Others said they could not be unbiased after viewing bystander video of Floyd's arrest. A 58-year-old Minneapolis woman who listed her job as retirement coach wrote that, like many, Floyd's death deeply affected her.

"The emotional upheaval and huge mind-opening learning I've gone through about how deeply embedded racism is in our country makes me unable to be unbiased," she wrote. "Our jury system depends on unbiased jurors carrying out justice. I cannot do that in this case."

A 28-year-old Minneapolis cosmetology student said she didn't want to serve because of bias against the police. "My strong distrust with police and how policing is done in my community has traumatized me in a way that I could not put my bias aside," she wrote.

Nearly 76% of respondents said Blacks and people of color did not receive equal treatment as whites in the criminal justice system, but only 20% said they felt the system did not work. Forty-seven percent said the system worked and 20% said it worked some of the time; the rest provided unclear or blank answers.

Nearly 77% said police made them feel safe even as about 55% said they believe Minneapolis police were more likely to use force against Black suspects than white suspects. Black Lives Matter had a higher approval rating, 59%, than Blue Lives Matter, which received favorable marks from 36% of the pool.

"It's important that we give [Black Lives Matter] the opportunity to speak and listen when they do so," wrote a 32-year-old female teacher from Bloomington. "The police have a job that I would never want and I respect them for that. I think the police training and police brotherhood is built on systematic racism."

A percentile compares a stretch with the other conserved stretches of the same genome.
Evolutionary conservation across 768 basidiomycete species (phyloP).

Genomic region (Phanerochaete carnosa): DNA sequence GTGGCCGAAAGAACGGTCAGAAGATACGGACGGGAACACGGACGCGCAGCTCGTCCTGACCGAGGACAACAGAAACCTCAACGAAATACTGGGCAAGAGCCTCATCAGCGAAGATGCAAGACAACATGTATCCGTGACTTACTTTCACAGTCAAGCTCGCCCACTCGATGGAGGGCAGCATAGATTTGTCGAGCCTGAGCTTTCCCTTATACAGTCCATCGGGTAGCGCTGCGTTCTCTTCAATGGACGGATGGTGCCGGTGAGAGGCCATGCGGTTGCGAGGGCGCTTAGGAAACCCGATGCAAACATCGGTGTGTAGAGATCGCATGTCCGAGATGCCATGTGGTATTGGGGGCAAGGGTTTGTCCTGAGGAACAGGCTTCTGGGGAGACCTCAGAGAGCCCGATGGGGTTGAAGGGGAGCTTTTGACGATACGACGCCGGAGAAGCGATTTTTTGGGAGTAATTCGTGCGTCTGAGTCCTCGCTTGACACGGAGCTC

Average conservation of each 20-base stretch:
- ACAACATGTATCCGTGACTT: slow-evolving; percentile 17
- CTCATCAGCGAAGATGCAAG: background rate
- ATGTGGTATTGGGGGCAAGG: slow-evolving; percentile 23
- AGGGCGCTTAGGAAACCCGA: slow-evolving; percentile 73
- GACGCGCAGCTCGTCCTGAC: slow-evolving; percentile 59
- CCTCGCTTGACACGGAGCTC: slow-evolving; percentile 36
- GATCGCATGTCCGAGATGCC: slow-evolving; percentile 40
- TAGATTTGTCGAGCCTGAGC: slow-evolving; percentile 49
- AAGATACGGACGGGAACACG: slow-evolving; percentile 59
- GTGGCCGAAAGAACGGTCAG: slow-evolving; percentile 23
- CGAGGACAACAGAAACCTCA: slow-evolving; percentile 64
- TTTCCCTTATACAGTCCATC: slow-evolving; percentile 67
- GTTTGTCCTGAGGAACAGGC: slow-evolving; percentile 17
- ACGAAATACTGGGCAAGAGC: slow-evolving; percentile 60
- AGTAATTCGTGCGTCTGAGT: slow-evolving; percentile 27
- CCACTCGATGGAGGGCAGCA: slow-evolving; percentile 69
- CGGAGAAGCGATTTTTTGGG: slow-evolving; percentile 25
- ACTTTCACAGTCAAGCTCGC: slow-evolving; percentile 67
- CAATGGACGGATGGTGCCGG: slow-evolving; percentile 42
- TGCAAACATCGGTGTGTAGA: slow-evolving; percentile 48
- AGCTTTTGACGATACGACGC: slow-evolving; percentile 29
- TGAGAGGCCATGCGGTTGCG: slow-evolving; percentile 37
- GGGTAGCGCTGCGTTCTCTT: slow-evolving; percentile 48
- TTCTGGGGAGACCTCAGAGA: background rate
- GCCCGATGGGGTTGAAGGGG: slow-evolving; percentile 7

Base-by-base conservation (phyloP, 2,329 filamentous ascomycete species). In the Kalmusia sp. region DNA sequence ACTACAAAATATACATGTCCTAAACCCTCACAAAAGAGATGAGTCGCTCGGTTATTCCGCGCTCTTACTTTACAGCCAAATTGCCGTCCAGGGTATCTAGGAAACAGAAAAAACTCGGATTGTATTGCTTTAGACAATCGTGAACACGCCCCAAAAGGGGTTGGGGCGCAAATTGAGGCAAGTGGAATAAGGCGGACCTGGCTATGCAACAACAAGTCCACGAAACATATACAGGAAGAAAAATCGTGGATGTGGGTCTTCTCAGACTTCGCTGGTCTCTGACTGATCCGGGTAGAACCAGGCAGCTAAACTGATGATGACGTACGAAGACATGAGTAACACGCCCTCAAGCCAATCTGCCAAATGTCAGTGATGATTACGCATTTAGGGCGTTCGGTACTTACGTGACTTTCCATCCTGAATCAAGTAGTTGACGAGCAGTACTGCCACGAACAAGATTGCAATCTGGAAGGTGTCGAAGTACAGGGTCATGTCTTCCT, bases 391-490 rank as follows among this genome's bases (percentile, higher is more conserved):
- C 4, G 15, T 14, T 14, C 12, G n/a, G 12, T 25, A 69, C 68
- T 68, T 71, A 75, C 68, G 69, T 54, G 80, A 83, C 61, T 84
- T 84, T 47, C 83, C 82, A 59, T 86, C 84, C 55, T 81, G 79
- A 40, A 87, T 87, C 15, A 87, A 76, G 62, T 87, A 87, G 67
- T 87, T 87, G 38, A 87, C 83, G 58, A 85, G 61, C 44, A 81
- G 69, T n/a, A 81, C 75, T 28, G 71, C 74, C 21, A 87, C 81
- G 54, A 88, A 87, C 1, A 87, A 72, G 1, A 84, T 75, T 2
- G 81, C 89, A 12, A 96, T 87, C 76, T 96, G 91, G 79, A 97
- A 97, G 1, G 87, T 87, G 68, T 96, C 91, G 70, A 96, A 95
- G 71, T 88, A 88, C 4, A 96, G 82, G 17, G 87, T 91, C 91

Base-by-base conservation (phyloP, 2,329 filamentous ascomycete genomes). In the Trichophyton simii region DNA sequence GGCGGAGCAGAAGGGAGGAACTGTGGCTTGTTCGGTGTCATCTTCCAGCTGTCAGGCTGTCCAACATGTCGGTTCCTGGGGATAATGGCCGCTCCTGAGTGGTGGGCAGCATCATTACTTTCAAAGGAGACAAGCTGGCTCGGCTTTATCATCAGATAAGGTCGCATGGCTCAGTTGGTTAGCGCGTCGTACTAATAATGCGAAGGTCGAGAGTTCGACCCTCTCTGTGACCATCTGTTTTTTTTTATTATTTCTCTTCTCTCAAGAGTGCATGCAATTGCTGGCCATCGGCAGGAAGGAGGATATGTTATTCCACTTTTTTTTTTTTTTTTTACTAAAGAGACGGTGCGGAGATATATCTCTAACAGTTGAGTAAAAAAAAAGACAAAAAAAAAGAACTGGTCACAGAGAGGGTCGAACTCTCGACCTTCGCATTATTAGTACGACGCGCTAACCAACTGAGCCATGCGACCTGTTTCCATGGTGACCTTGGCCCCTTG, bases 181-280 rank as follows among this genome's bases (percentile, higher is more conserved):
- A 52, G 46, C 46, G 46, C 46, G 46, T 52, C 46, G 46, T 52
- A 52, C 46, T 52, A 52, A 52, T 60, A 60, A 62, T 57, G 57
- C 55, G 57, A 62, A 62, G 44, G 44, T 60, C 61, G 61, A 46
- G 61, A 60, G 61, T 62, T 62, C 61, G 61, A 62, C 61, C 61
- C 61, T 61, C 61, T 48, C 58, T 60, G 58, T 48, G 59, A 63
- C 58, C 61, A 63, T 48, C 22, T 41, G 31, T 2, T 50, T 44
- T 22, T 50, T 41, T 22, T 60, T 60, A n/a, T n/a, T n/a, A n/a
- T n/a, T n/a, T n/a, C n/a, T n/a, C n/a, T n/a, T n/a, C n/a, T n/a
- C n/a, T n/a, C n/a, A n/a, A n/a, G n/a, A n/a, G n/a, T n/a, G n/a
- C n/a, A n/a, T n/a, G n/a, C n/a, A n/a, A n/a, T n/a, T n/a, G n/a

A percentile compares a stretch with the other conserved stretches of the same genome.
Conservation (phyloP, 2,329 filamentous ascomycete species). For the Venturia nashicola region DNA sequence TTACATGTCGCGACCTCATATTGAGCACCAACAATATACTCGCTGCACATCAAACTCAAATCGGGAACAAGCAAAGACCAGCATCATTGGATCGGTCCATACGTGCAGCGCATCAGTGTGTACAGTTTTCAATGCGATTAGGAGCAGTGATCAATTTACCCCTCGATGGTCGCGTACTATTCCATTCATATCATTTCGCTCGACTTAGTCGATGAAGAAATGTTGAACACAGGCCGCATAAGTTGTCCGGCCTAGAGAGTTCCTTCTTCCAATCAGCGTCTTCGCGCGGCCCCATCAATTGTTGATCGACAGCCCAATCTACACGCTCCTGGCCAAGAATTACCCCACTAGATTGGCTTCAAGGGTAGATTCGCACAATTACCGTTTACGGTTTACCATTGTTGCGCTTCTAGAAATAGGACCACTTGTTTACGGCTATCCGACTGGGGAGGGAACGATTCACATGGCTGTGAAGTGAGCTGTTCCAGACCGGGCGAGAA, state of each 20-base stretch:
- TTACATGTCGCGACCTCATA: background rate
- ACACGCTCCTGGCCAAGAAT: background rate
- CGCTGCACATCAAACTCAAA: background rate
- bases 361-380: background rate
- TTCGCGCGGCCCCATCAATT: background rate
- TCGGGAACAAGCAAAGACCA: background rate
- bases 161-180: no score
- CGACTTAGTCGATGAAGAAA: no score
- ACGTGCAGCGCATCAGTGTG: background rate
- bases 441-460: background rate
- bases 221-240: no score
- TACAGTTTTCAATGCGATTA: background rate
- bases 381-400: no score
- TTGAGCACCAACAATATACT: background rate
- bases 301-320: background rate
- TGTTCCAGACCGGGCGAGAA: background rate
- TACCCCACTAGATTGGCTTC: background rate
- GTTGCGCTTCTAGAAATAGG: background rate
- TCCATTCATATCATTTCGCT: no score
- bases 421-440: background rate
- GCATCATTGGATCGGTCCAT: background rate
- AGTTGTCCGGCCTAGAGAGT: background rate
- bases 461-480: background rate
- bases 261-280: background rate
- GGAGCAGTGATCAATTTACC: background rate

The number of people who had unfavorable views of the two groups was nearly equal — about 26% for Black Lives Matter and about 27% for Blue Lives Matter. More people felt neutral about the police group, 37%, than they did about Black Lives Matter, 15%.

Three times as many respondents thought the protests that followed Floyd's death negatively impacted their communities than those who said they had a positive impact. While many protesters demonstrated peacefully, others burned and looted businesses in Minneapolis, St. Paul and the metro, causing millions of dollars in damage.

"I don't believe anything positive came out of any of this — the protests have taken away the true energy to drive change from many due to the damage and destruction caused," wrote a 36-year-old man from Minnetonka who is a vice president at Wells Fargo.

About 92% of the group did not participate in any of the demonstrations; 8% (9 individuals) said they did. A 22-year-old woman from Maple Grove who works as a nursing assistant said she attended "a couple of marches" and carried a sign depicting a raised fist.

"I believe that Black people are discriminated against and I want equality for everyone," she wrote. "I feel like one of [the officers] could have tried to de-escalate the situation."